Planche Lean Tutorial – The Best Planche Exercise

Dante is doing the planche lean

If you started training for the Planche Lean or full Planche Hold, then terms like straight arm strength, scapula protraction, and leaning far enough, should sound very familiar. Learning the Planche is a vital yet advanced step towards building that sublime core strength every Calisthenics Practitioner ambitions. The Planche Lean is one of the most basic yet one of the best Planche exercises you can do on that road to the full Planche Hold. In this tutorial, we will teach you how to do it correctly and with actionable steps on how to progress closer to your goal of performing first the Planche Lean and then onward towards the Planche Hold. Start reaping the benefits of the Planche Lean, today.

Want to learn the planche? Start your planche training with the complete calisthenics workout from “The Movement Athlete”

The Benefits of the Planche Lean

The benefits mentioned in the introduction above can all be gained from practicing the Planche Lean consistently. Most people are aware that the Planche is a very hard skill to acquire. It takes months, if not years, to master. There goes a lot into this skill before you can call yourself that — a master. By practicing the Planche Lean, you train every aspect you need in order to master the full Planche Hold. By taking these baby steps towards the ultimate goal, even the seemingly past impossible will become a present reality.

By applying the Planche Lean, you will train:

  • Your shoulders:  the Planche Lean targets the exact shoulder muscles you need for the full Planche Hold.  Your shoulders are the main muscles you use for the Planche Hold and Leans will build the strength required to lift you into a Planche position. 
  • Your core: beside the shoulders, the second most crucial muscle section for the Planche Hold is your core. Leans are very effective at building the core strength you need to maintain the Planche position. 
  • Your wrists:  for a good Planche, you need proper wrist mobility. The Lean builds that all-important flexibility and wrist strength you need to avoid injury and maintain a longer Planche Hold.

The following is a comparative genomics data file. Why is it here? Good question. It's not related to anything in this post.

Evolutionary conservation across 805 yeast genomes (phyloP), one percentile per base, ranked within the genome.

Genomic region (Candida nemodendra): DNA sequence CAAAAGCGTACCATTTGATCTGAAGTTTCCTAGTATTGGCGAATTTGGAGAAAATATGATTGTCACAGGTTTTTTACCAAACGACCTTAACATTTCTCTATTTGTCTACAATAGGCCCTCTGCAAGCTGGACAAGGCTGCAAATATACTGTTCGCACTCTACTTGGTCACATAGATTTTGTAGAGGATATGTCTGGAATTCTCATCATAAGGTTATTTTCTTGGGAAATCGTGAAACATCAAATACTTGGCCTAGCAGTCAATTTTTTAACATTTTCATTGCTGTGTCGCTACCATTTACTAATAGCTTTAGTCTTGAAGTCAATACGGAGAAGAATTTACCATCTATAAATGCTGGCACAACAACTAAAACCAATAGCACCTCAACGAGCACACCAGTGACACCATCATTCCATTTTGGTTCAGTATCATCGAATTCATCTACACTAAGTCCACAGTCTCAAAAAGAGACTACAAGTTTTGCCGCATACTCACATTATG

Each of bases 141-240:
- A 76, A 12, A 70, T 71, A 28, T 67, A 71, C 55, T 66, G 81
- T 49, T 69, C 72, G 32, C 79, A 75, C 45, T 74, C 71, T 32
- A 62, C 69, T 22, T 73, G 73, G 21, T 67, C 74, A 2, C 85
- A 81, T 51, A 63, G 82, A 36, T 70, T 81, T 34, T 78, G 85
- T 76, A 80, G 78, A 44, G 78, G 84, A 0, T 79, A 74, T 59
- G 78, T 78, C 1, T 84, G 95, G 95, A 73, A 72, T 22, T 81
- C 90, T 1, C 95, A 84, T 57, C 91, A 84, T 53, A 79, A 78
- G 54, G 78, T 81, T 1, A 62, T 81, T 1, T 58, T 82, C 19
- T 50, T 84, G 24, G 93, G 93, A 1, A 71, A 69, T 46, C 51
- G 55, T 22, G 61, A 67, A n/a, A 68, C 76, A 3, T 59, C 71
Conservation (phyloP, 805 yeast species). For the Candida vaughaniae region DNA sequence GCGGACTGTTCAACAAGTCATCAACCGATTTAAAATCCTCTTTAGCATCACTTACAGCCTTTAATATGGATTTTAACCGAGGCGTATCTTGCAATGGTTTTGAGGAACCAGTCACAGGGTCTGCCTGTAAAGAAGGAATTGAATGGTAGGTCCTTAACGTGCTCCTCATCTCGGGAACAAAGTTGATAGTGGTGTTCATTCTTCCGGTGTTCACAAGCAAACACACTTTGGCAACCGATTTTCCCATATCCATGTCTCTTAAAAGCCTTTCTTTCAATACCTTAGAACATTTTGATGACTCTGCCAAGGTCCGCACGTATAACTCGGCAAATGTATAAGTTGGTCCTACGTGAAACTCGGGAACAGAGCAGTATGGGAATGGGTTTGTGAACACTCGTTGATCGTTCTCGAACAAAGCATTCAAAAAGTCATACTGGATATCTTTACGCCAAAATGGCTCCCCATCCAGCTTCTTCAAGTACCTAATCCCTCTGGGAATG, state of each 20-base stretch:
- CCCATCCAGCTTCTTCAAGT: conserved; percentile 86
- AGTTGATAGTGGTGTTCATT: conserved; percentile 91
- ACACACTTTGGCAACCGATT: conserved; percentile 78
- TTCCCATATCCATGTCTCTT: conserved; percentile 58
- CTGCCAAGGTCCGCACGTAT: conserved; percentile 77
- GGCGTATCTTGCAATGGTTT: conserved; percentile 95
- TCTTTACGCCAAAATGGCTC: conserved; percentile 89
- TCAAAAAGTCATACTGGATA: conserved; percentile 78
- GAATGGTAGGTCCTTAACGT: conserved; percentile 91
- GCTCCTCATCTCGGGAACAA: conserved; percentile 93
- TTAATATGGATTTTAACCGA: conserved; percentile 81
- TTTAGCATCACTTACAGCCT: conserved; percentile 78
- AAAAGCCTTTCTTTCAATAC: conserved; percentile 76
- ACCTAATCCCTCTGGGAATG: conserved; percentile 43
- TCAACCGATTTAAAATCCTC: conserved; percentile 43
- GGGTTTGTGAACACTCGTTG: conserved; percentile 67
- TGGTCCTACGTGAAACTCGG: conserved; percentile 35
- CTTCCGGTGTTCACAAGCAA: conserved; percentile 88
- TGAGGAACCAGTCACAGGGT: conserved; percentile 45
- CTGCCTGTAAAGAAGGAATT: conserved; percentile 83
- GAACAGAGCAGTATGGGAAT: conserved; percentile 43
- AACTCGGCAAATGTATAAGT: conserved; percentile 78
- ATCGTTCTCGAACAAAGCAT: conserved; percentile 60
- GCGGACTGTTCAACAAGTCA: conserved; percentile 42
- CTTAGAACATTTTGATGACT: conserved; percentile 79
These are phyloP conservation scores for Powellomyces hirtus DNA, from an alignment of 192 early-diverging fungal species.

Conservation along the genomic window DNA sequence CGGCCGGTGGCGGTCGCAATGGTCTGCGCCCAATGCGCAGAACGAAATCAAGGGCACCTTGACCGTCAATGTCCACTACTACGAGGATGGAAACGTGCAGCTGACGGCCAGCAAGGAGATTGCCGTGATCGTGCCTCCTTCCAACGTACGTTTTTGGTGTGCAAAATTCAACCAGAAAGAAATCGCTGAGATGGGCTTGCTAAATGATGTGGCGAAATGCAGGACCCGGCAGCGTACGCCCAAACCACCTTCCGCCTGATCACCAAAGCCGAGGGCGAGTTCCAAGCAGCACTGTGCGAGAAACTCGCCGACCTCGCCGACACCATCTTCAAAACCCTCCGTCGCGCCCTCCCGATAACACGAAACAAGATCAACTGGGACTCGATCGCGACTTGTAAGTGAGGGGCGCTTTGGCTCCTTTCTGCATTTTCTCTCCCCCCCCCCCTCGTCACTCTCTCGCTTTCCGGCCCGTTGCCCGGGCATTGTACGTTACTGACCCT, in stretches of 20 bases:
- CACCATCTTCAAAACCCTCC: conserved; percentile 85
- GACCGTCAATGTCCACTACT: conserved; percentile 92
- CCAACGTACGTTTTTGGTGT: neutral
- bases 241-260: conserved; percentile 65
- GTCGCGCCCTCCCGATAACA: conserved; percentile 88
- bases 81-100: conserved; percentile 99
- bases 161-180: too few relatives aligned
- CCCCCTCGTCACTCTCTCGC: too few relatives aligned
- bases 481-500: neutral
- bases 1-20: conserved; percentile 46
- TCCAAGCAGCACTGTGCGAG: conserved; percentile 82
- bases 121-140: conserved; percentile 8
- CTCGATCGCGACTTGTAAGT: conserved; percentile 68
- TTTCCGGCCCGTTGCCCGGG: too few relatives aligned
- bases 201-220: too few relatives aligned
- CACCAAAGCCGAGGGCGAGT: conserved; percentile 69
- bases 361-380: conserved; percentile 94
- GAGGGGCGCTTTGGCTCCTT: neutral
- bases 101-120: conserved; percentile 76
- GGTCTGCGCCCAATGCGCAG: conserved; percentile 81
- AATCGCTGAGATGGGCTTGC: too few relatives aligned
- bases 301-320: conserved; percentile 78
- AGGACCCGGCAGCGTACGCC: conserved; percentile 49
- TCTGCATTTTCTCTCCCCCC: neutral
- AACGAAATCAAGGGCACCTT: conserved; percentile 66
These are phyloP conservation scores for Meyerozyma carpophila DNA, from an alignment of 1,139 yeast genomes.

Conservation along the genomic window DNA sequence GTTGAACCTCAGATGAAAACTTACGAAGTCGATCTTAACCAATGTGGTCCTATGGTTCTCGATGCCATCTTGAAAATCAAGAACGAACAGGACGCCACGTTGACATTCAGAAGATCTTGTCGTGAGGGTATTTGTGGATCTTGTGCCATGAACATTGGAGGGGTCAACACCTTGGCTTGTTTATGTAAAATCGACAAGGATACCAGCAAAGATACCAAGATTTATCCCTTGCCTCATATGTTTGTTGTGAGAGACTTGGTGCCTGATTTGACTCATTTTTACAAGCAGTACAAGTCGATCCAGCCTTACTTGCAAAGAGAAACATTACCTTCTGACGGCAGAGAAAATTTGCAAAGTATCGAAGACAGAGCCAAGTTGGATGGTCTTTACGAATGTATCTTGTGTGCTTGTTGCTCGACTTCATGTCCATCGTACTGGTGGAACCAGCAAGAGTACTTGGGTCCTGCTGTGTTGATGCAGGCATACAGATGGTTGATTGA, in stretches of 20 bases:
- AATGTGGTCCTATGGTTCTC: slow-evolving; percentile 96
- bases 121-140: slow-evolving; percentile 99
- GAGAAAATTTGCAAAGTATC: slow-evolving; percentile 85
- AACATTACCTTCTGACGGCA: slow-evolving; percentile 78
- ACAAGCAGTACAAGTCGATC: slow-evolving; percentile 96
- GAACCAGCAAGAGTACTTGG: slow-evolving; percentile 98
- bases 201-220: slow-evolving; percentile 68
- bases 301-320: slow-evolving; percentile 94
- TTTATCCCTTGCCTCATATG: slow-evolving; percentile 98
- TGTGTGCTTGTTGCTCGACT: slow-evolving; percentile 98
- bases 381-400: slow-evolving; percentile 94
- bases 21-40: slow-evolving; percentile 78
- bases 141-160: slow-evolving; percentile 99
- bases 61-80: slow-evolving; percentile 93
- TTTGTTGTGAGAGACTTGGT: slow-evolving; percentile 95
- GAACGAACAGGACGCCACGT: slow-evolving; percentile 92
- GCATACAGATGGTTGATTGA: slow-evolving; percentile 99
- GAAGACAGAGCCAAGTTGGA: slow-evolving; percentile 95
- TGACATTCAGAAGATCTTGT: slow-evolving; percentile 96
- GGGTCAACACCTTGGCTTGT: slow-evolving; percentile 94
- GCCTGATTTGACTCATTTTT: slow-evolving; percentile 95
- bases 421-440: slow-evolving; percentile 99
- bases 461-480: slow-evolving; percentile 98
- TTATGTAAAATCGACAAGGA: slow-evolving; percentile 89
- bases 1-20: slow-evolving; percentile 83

• Correct scapula activation: good and proper form are all-important while executing a Planche Hold. The Lean will teach you to properly protract your scapula and depress your shoulders. 
  • Leaning correctly: the lean is what determines the amount of stress put on your arms and core. A correct lean will allow you to, eventually, lift your legs off the floor for a complete Planche Hold. The Lean will ease you into this process.  
  • Straight arm strength: the penultimate goal of the Planche Hold is keeping your arms straight while supporting your whole bodyweight on them. Before that can happen, your straight arm strength needs to increase sufficiently over time. The Lean does just that.

The Planche Lean is the epitome of easing into it. You start as easy as you can manage it, literally leaning into it a little further every time. You are killing six birds with a single stone by applying the Planche Lean to your workout routine.

How To Do the Planche Lean

The Planche Lean should be understood as a straight arm plank, but while leaning more forward. It is an assisted version of the full Planche Hold. Here is how to do a basic Planche Lean:

  1. Get into a push-up position (in other words, a straight arm plank)  
  2. Rotate your hands 45 degrees or more until you feel that your wrists can comfortably take load. This way, you won’t hurt your wrist when you lean forward. You can also make use of Parallettes as an effective wrist aid. 
  3. Protract your scapula, depress your shoulders, squeeze your glutes, and keep your legs straight. For the right scapula protraction, take a look at the picture below.  
  4. Start leaning forward. Lean until your wrists are around your waist level and keep your arms as straight as possible while keeping your elbows locked. While leaning forward, keep the proper posture in mind as described above at all times. 
  5. Hold this position for as long as possible. Repeat this thrice or until you can no longer maintain the position for as long as you did the first time.

How To Progress your Planche Lean

Now that you know the proper technique to execute a Lean, two thoughts may cross your mind. Either, the exercise will look too hard for you right now in which case you need to step back with a Pseudo Planche Lean. Or, you’ve mastered the Lean and are ready to progress it to the next level towards the final Planche Hold. Progressing to and from your Planche Lean can be a long road but it can certainly be done. We’ll go over the proper steps for you to take.

Pseudo Planche Lean